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Applied Optics

Applied Optics

APPLICATIONS-CENTERED RESEARCH IN OPTICS

  • Vol. 36, Iss. 34 — Dec. 1, 1997
  • pp: 8871–8876

Phase-shifting interferometry and maximum-likelihood estimation theory

Eric W. Rogala and Harrison H. Barrett  »View Author Affiliations


Applied Optics, Vol. 36, Issue 34, pp. 8871-8876 (1997)
http://dx.doi.org/10.1364/AO.36.008871


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Abstract

A novel means of quantitatively assessing the performance of a phase-shifting interferometer is presented. We show how maximum-likelihood estimation theory can be used to estimate the surface-height profile from four noisy phase-shifted measurements. Remarkably, the analytical expression for the maximum-likelihood estimator is identical to the classical four-step algorithm, thereby rooting the traditional method on a statistically sound foundation. Furthermore, a Monte Carlo experiment shows the maximum-likelihood estimator is unbiased and efficient, achieving the theoretical Cramer–Rao lower bound on the variance of the error. This technique is then used to show that the performance is a function of the ratio of the irradiances from each arm, with the optimal performance occurring, not surprisingly, when the irradiances from the two arms are equal.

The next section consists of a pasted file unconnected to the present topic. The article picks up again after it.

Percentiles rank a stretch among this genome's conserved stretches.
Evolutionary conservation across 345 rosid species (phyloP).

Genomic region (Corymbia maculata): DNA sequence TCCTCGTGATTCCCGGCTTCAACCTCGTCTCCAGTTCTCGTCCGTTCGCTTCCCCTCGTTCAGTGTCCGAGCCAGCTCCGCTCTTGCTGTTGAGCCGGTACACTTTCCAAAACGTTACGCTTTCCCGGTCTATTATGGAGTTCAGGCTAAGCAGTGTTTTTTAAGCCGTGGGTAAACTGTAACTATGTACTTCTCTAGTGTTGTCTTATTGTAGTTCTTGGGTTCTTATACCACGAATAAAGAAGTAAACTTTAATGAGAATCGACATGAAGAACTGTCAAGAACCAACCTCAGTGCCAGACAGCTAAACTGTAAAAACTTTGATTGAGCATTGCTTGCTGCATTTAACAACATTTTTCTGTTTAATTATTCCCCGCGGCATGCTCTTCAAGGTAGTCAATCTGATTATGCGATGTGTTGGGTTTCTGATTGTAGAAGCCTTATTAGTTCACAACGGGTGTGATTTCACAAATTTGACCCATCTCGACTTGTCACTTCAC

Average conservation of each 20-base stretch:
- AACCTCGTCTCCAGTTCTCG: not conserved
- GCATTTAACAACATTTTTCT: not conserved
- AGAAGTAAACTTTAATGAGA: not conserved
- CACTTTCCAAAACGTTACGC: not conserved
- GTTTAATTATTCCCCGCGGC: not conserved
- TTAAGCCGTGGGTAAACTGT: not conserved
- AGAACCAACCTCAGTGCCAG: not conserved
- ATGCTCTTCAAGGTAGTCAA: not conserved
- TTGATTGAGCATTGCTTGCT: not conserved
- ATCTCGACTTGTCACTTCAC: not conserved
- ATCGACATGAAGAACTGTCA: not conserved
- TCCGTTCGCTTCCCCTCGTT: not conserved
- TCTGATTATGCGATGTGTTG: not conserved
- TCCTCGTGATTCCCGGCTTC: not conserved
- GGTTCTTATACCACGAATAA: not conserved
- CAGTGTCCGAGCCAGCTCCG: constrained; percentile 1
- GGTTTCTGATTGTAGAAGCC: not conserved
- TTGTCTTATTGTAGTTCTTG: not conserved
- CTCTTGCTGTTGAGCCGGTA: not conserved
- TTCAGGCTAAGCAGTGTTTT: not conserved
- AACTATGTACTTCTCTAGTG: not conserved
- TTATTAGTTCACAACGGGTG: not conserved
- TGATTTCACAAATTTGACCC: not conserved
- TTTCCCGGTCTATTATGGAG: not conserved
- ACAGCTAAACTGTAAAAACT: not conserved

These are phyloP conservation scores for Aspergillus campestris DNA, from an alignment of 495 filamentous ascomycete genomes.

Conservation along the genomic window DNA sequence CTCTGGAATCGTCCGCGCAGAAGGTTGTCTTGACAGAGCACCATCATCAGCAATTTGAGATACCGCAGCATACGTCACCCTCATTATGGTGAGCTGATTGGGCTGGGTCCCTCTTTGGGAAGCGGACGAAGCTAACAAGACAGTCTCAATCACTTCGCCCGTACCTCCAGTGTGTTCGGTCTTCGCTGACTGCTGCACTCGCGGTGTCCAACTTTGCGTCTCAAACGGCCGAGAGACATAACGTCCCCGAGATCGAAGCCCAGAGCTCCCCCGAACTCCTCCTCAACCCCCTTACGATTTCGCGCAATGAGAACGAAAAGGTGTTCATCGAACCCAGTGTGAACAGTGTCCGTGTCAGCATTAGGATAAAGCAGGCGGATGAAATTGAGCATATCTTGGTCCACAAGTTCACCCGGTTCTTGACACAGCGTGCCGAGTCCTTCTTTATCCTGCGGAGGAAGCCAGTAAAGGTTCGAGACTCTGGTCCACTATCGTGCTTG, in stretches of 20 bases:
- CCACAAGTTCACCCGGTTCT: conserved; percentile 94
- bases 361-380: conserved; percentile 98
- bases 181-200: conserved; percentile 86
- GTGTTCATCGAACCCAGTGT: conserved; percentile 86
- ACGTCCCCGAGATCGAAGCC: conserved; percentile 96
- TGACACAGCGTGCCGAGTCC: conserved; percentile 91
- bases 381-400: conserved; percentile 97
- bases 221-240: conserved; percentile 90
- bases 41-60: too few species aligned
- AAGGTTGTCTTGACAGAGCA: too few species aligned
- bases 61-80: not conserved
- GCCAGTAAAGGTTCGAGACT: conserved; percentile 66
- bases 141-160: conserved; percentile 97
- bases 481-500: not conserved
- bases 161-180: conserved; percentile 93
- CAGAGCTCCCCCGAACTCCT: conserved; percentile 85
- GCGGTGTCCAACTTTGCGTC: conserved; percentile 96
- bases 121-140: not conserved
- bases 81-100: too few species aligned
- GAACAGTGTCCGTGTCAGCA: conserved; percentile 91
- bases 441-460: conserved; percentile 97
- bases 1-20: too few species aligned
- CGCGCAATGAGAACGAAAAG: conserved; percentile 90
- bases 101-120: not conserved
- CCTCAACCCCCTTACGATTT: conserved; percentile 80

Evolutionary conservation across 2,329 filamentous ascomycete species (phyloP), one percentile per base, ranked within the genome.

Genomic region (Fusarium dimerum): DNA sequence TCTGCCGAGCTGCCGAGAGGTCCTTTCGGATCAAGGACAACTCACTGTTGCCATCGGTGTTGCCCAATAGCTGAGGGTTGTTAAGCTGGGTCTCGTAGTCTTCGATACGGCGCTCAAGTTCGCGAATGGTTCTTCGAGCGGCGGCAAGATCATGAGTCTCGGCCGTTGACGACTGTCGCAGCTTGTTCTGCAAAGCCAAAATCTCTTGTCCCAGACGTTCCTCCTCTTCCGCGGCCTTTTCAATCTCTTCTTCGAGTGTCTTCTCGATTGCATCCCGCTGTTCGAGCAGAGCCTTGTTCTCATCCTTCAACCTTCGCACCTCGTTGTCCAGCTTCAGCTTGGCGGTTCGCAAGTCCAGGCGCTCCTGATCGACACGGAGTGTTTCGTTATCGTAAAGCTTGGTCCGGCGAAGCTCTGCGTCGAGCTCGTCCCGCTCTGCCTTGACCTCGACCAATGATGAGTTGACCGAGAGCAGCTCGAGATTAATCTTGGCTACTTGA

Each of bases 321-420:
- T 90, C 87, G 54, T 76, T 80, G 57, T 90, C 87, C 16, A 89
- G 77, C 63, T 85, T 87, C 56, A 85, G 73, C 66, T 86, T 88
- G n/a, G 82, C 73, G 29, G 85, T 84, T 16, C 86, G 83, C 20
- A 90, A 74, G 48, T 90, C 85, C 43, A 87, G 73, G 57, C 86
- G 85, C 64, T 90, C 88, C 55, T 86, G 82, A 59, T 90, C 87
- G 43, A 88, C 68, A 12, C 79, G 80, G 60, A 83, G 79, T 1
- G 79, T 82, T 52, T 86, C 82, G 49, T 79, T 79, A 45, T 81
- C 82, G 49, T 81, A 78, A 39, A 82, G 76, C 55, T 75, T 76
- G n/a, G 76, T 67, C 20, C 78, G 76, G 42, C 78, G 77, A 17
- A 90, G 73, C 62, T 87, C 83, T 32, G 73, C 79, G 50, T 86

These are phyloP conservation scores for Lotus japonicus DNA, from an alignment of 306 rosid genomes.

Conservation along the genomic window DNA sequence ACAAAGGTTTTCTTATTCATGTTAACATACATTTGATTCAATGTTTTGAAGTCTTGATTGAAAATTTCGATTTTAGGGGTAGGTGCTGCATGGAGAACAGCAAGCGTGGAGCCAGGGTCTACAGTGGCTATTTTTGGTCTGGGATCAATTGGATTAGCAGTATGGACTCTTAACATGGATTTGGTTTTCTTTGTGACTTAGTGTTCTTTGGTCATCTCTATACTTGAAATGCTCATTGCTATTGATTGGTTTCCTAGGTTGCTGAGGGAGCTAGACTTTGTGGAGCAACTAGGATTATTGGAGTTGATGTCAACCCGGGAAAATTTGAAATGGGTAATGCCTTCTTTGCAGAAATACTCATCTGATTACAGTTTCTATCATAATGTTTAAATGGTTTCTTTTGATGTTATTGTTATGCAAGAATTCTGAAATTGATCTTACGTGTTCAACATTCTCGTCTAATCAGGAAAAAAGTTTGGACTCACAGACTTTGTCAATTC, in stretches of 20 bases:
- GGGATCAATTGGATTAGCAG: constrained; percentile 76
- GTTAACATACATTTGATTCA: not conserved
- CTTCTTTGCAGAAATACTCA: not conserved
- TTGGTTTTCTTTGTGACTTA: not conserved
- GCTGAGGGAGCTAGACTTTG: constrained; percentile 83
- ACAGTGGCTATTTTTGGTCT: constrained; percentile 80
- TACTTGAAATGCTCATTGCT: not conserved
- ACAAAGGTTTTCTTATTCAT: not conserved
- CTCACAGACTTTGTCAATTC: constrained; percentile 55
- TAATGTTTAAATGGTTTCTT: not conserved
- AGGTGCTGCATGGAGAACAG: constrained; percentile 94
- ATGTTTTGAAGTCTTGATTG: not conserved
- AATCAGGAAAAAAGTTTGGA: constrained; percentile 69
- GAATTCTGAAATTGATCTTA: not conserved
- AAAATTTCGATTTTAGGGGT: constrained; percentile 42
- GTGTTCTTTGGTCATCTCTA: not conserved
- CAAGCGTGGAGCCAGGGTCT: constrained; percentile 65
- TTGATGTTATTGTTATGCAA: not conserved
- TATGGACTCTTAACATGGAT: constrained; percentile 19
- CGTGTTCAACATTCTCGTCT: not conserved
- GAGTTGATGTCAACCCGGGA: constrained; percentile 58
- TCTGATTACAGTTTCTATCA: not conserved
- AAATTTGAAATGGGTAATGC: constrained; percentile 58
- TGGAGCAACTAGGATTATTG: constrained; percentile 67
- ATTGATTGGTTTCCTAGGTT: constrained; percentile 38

© 1997 Optical Society of America

History
Original Manuscript: April 28, 1997
Revised Manuscript: August 1, 1997
Published: December 1, 1997

Citation
Eric W. Rogala and Harrison H. Barrett, "Phase-shifting interferometry and maximum-likelihood estimation theory," Appl. Opt. 36, 8871-8876 (1997)
http://www.opticsinfobase.org/ao/abstract.cfm?URI=ao-36-34-8871


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